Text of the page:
Pegasus spyware Targets Boris Johnson's office 
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Boris Johnson’s Downing Street office was targeted by Pegasus spyware linked to the United Arab Emirates.

Pegasus spyware is known to turn a phone into a remote listening device and is believed to have targeted number 10. The software has been branded as spyware earlier with its involvement in a number of incidents such as attacks on the Foreign, Commonwealth, and Development Office associated with Pegasus operators linked to the UAE, as well as India, Cyprus, and Jordan.

The Pegasus software is spyware developed, marketed, and licensed to governments around the world by the Israeli firm NSO Group. The spyware is capable of contaminating the phone on iOS or Android operating systems. 

According to a report published by The New Yorker, a device connected to the Downing Street network was infected using spyware on July 7, 2020.

John Scott-Railton, a senior researcher at the Citizen Lab, in a statement, said, “When we found the Number 10 case, my jaw dropped.”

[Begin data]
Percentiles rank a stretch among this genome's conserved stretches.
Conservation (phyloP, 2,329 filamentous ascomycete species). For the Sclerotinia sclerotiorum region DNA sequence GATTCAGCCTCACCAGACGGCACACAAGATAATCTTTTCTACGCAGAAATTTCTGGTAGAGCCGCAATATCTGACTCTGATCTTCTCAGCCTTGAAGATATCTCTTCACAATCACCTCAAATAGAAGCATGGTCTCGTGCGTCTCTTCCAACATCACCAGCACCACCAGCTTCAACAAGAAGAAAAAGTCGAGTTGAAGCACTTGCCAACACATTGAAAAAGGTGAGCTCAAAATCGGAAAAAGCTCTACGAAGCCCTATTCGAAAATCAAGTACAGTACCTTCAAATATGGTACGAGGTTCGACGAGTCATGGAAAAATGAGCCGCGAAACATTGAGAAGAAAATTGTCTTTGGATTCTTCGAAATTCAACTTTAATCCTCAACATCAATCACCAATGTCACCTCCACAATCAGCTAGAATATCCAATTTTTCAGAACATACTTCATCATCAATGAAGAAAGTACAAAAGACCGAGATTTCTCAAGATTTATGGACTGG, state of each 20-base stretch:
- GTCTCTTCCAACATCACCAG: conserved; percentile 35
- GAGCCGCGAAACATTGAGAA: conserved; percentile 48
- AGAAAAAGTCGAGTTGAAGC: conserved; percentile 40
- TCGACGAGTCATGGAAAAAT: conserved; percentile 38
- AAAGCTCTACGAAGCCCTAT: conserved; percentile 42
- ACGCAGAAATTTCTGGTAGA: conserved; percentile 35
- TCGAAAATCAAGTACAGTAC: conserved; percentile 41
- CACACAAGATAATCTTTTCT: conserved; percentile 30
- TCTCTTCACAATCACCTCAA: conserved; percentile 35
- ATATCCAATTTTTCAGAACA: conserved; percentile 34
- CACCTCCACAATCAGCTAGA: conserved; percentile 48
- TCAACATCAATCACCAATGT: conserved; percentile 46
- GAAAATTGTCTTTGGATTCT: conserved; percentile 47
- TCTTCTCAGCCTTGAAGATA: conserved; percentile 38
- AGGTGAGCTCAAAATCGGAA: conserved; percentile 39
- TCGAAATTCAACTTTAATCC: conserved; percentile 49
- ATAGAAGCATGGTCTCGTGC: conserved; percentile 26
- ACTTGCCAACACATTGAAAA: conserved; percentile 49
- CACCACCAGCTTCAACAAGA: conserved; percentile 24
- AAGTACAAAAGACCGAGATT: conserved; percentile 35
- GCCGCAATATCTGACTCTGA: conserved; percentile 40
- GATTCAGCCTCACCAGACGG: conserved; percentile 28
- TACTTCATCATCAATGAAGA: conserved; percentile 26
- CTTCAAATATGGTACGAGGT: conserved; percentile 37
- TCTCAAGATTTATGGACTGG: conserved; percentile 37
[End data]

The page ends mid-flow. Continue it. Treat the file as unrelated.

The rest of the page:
While Citizen Lab director Ron Deibert published on their website, unusual steps were taken by his team to notify officials in a bid to reduce the harm. 

Though it is not clear who are the individuals within No. 10 and the Foreign Office that are suspected of having been hacked.

Earlier a similar attack was carried out in 2021, dubbed the FCDO attack involving the hacking of foreign phone numbers used by US State Department employees in Uganda. According to a Reuters report, this attack was carried out using the spyware developed by the NSO Group.

The NSO Group has been blacklisted by the Biden administration in November 2021. While this is not the first time doubts surrounding telecommunications security in Johnson’s administration were raised. Earlier the Prime Minister’s phone number was freely available online for a decade. 

In March Johnson also received digested versions of his ministerial red box via WhatsApp on a daily basis, prompting further security concerns.

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